Over the years, our understanding of employee wellness has evolved dramatically. Starting with the implementation of the eight-hour work day in the nineteenth century, through to the employee fitness crazes of the 70s and 80s, and the awareness programmes of the 90s, it’s a field that has seldom stood still. Today, we’ve reached a point where the best companies recognise that employee wellness covers total wellbeing and touches every aspect of our working lives.
Realising this and rolling out programmes that focus on “total” employee wellness are, of course, two very different things. Fortunately, technology is going a long way to helping the situation.
The physical side
When it comes to encouraging physical fitness among employees, technology has been a real game changer. Where once companies could once only encourage their employees to be active by providing gym contracts or on-site facilities, these days things are a lot more sophisticated.
Some companies give employees fitness trackers. They can then share the data from these trackers with each other, or use it to tailor their fitness programme with a dedicated trainer.
Many of these trackers also allow people to monitor sleep, something which we increasingly know to be crucial when it comes to producing high quality work.
By sharing that data with trusted colleagues, employees can provide support for each other as well as tips for getting better sleep.
As we’ve written previously though, it’s imperative that any company using technology for these purposes respect its employees’ privacy.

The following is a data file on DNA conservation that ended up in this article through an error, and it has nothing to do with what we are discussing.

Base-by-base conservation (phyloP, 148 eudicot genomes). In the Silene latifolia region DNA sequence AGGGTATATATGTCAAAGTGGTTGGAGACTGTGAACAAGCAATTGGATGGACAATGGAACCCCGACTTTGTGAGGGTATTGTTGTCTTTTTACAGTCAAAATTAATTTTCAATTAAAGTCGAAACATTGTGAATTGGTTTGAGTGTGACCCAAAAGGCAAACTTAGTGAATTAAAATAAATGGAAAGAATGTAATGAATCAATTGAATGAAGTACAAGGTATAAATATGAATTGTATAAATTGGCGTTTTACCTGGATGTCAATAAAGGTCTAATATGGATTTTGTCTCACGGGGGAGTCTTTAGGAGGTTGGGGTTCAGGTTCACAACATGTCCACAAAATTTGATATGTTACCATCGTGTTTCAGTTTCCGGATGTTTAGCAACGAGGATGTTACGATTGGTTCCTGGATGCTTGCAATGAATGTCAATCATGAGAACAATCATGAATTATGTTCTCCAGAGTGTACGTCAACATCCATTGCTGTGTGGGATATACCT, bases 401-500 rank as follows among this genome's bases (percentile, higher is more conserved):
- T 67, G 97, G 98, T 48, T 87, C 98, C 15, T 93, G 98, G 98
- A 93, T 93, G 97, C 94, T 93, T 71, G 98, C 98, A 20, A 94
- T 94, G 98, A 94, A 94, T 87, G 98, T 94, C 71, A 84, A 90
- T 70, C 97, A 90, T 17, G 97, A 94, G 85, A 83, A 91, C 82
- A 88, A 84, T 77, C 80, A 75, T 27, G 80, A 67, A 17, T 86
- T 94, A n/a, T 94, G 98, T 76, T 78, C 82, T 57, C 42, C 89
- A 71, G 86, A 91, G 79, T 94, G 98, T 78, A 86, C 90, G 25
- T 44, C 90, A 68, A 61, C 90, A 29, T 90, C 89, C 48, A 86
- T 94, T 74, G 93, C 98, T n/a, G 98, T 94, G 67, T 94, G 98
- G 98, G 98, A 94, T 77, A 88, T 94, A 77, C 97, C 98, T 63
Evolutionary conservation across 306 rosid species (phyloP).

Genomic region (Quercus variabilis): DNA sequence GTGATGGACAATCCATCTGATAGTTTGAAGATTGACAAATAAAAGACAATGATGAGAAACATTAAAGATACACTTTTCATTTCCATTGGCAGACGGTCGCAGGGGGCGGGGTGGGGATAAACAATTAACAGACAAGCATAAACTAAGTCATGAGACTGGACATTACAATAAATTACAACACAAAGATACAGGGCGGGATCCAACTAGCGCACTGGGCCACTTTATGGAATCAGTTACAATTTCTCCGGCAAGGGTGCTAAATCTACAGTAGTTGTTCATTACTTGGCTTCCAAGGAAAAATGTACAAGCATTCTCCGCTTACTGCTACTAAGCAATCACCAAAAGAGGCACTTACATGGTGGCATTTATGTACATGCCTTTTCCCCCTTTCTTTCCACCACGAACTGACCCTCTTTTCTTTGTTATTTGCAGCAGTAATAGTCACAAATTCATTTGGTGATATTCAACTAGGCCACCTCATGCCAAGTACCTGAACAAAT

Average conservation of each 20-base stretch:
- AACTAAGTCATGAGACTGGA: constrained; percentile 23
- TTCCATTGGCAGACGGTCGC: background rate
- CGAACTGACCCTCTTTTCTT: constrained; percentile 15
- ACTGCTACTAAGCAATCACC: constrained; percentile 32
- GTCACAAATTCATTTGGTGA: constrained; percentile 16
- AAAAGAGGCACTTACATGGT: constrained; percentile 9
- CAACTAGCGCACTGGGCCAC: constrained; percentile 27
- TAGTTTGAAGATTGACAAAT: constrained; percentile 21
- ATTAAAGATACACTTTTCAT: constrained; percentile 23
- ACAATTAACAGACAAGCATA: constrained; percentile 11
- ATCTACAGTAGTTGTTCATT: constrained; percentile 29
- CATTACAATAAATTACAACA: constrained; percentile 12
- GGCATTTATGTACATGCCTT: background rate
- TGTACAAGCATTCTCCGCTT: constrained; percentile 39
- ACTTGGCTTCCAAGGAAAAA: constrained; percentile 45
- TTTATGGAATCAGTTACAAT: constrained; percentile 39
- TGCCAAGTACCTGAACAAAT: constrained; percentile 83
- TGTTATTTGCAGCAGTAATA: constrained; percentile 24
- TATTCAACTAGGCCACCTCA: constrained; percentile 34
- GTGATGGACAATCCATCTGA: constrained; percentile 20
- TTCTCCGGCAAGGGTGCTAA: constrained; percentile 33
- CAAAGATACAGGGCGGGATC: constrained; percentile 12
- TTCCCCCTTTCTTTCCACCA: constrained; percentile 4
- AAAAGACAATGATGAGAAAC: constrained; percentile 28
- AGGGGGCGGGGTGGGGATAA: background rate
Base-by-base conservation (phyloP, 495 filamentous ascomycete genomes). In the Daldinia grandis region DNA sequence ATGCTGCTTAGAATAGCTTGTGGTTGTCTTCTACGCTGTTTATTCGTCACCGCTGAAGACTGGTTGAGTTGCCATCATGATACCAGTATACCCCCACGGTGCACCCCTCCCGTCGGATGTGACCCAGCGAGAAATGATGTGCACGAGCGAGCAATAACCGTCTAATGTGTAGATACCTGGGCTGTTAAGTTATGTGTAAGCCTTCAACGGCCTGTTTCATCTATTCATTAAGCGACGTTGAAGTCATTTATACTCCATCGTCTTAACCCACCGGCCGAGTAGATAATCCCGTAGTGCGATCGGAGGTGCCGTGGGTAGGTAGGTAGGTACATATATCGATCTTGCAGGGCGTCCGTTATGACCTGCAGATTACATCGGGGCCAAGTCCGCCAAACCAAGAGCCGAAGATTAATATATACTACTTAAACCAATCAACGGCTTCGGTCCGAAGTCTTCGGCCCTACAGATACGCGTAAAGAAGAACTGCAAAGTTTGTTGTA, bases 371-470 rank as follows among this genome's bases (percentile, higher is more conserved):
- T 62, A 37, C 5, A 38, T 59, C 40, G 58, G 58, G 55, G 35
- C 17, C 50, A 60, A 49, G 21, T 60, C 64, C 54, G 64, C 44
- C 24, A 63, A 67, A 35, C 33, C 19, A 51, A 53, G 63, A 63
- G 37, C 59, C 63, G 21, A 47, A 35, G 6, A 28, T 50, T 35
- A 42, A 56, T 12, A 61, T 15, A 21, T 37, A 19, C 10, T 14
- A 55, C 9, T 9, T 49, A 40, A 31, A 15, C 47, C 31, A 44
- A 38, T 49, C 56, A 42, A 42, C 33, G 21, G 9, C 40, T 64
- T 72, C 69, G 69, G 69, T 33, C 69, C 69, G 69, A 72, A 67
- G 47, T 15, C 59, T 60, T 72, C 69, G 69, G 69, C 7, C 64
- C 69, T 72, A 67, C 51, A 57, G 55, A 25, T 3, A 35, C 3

Data in design
All the fitness technology in the world won’t, however, solve the problem of a poorly designed work environment.
Conventional open plan spaces can be especially detrimental in this regard.
As we pointed out in January, they might be an effective use of space, especially for the cost-conscious business, but they don’t always have a positive impact on people.
Embedded sensors can, for instance, provide data around office spaces which are the nosiest, or have the best lighting, as well as other information around how the space is being used.
Using that data, companies can redesign their offices for optimal wellness and productivity.
As US furniture giant Haworth points out in an original white paper, “new technologies can make work better by helping people be their best and soon we’ll see employees drawn to the office in their search for increased wellbeing, engagement, and effectiveness.”
The idea is that, rather than employees having to adjust to office life, the workspace responds to how they work best.
Mental wellbeing has always been one of the most difficult aspects of employee health and wellness to monitor. In part, that’s because most workers still feel a stigma around telling their bosses that they’re facing mental health issues. But it’s also worth remembering that mental health is an incredibly complex field with fewer set parameters than physical wellbeing.
Certainly, we know that physical activity and office design can have a major impact on mental wellbeing, but they’re far from the only factors.
In a bid to get a clearer idea of what kind of mental space their employees are in, employers have turned to technology.
The UK’s Network Rail, for instance, teamed up with business psychologists Robertson Cooper, a spin-off from the University of Manchester, which has developed an “i-resilience” report and a “Wellbeing Snapshot”.
According to the Financial Times, staff conduct their own confidential online assessments, which helps managers spot signs of stress.
They can then implement intervention programmes to help bring stress levels down.
All of the factors we’ve mentioned are, however, external to one of the biggest causes of workplace stress and anxiety: the workplace itself.
As much as technology has allowed a culture of after-hours work to develop, it also means that employees don’t necessarily have to come into the office, allowing them to avoid traffic and spend more time with their families.
With the right tools, companies can also better manage their employees workloads and ensure that the deadlines set by managers are realistic.
Ultimately though, it’s important to remember that technology can never be a total wellness solution, it can only enable it.